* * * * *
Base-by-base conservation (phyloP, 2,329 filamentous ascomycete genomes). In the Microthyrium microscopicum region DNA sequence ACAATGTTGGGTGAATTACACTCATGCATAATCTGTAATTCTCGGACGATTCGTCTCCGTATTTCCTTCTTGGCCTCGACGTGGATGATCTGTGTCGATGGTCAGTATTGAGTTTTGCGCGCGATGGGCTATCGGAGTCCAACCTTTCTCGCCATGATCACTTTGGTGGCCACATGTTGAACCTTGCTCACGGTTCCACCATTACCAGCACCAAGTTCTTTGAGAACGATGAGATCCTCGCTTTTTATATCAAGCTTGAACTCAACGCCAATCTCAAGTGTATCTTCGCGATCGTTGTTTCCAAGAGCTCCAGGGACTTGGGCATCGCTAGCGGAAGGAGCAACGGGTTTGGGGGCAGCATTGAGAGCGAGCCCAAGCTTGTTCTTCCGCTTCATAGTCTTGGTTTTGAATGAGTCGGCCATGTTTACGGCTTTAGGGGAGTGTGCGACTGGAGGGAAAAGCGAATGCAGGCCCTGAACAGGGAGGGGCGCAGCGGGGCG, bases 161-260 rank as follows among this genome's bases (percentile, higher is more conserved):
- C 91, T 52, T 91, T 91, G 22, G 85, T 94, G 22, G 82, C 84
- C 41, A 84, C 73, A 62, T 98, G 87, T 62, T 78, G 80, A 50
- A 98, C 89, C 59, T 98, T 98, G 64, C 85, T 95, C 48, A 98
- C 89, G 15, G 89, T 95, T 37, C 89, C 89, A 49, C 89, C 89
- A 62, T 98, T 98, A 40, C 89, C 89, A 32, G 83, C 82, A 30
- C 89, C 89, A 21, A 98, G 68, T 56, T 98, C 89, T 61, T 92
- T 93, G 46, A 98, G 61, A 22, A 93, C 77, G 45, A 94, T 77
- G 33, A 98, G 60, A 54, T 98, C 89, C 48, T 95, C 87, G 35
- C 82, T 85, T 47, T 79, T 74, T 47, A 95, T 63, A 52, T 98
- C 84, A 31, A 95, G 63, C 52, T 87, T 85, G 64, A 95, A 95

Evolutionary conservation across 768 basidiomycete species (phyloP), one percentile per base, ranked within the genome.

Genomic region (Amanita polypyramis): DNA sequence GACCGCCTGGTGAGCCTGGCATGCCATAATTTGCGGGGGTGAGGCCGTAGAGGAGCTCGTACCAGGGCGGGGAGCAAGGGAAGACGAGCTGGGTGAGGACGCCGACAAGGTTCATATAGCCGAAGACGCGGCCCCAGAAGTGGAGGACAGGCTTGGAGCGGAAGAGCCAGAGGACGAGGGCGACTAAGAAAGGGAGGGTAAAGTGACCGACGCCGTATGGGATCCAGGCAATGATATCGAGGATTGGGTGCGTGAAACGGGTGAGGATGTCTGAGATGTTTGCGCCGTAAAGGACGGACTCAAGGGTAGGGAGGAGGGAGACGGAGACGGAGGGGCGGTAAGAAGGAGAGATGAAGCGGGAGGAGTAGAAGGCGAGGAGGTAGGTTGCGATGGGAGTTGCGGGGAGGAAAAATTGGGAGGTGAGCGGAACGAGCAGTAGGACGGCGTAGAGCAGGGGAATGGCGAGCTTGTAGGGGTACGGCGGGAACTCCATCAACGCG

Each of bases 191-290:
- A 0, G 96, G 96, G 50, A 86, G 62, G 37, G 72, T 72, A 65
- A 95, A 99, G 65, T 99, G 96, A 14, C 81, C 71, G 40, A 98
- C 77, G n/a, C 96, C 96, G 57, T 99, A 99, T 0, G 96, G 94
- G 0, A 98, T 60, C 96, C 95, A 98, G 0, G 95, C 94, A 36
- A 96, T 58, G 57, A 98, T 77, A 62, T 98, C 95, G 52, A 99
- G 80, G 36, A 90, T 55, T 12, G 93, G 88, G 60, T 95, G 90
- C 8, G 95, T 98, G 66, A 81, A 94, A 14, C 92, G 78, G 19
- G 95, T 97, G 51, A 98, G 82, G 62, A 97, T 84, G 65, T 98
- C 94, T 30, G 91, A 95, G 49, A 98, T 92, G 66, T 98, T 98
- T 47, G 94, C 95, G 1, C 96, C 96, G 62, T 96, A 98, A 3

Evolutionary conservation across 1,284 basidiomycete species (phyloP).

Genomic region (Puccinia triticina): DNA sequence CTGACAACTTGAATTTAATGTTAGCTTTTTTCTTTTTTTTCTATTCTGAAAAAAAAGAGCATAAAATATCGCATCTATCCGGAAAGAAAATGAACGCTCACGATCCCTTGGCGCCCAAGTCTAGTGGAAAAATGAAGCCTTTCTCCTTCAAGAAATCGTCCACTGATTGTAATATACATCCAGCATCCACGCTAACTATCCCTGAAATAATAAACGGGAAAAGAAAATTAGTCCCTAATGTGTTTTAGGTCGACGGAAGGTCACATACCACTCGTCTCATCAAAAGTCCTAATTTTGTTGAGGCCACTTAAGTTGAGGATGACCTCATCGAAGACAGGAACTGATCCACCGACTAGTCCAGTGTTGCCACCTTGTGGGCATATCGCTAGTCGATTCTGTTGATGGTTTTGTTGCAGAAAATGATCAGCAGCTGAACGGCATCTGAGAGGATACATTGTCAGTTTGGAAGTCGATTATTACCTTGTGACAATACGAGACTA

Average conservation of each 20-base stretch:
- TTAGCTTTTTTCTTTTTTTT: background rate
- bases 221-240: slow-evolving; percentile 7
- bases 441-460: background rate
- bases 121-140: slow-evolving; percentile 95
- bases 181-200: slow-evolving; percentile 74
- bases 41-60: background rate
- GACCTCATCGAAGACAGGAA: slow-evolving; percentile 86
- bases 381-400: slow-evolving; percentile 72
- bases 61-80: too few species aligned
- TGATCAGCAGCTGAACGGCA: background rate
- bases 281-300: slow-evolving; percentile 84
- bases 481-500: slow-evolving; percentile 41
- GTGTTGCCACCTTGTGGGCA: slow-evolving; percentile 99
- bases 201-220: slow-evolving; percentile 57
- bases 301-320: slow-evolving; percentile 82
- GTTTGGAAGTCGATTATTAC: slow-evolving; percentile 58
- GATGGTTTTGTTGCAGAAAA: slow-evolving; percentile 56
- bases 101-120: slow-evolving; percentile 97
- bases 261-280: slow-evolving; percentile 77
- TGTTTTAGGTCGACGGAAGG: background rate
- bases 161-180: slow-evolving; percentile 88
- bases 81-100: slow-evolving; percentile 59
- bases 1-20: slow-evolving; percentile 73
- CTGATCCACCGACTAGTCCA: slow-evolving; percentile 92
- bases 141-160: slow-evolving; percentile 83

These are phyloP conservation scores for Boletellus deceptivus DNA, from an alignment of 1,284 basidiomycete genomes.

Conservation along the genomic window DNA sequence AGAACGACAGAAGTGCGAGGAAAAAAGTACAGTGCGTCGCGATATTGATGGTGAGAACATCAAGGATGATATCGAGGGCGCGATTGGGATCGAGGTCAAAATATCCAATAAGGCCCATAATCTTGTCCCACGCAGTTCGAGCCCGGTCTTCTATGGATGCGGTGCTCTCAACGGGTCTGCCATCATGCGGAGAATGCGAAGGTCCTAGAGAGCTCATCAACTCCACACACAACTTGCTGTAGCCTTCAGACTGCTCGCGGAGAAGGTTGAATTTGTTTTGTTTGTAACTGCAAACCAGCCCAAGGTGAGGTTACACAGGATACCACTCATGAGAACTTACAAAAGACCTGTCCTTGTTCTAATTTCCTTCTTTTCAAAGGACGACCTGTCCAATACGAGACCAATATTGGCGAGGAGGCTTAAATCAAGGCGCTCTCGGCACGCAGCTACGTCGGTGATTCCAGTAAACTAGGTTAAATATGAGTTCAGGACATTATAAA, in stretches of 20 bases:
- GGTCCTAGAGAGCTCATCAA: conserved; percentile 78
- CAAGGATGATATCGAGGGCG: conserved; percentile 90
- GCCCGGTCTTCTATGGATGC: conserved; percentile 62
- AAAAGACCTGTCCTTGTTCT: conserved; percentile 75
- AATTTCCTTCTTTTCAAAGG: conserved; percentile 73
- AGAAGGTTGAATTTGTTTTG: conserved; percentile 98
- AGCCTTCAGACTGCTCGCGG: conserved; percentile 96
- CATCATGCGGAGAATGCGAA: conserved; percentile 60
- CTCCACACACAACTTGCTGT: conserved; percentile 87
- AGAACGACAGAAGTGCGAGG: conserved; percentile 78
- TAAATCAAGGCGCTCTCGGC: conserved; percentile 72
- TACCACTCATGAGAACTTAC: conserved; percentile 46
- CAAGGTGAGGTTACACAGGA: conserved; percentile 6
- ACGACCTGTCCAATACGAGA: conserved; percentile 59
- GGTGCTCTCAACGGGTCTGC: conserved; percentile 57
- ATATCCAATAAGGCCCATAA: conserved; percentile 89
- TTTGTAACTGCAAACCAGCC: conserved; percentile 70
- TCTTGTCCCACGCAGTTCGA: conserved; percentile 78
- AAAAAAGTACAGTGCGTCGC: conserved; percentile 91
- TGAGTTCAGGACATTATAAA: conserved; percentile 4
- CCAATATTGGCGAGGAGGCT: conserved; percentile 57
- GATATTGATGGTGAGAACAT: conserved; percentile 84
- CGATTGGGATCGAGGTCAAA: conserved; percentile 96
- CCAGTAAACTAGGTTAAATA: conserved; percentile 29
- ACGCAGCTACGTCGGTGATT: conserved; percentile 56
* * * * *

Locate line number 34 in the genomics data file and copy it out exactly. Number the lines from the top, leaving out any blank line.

- GACCTCATCGAAGACAGGAA: slow-evolving; percentile 86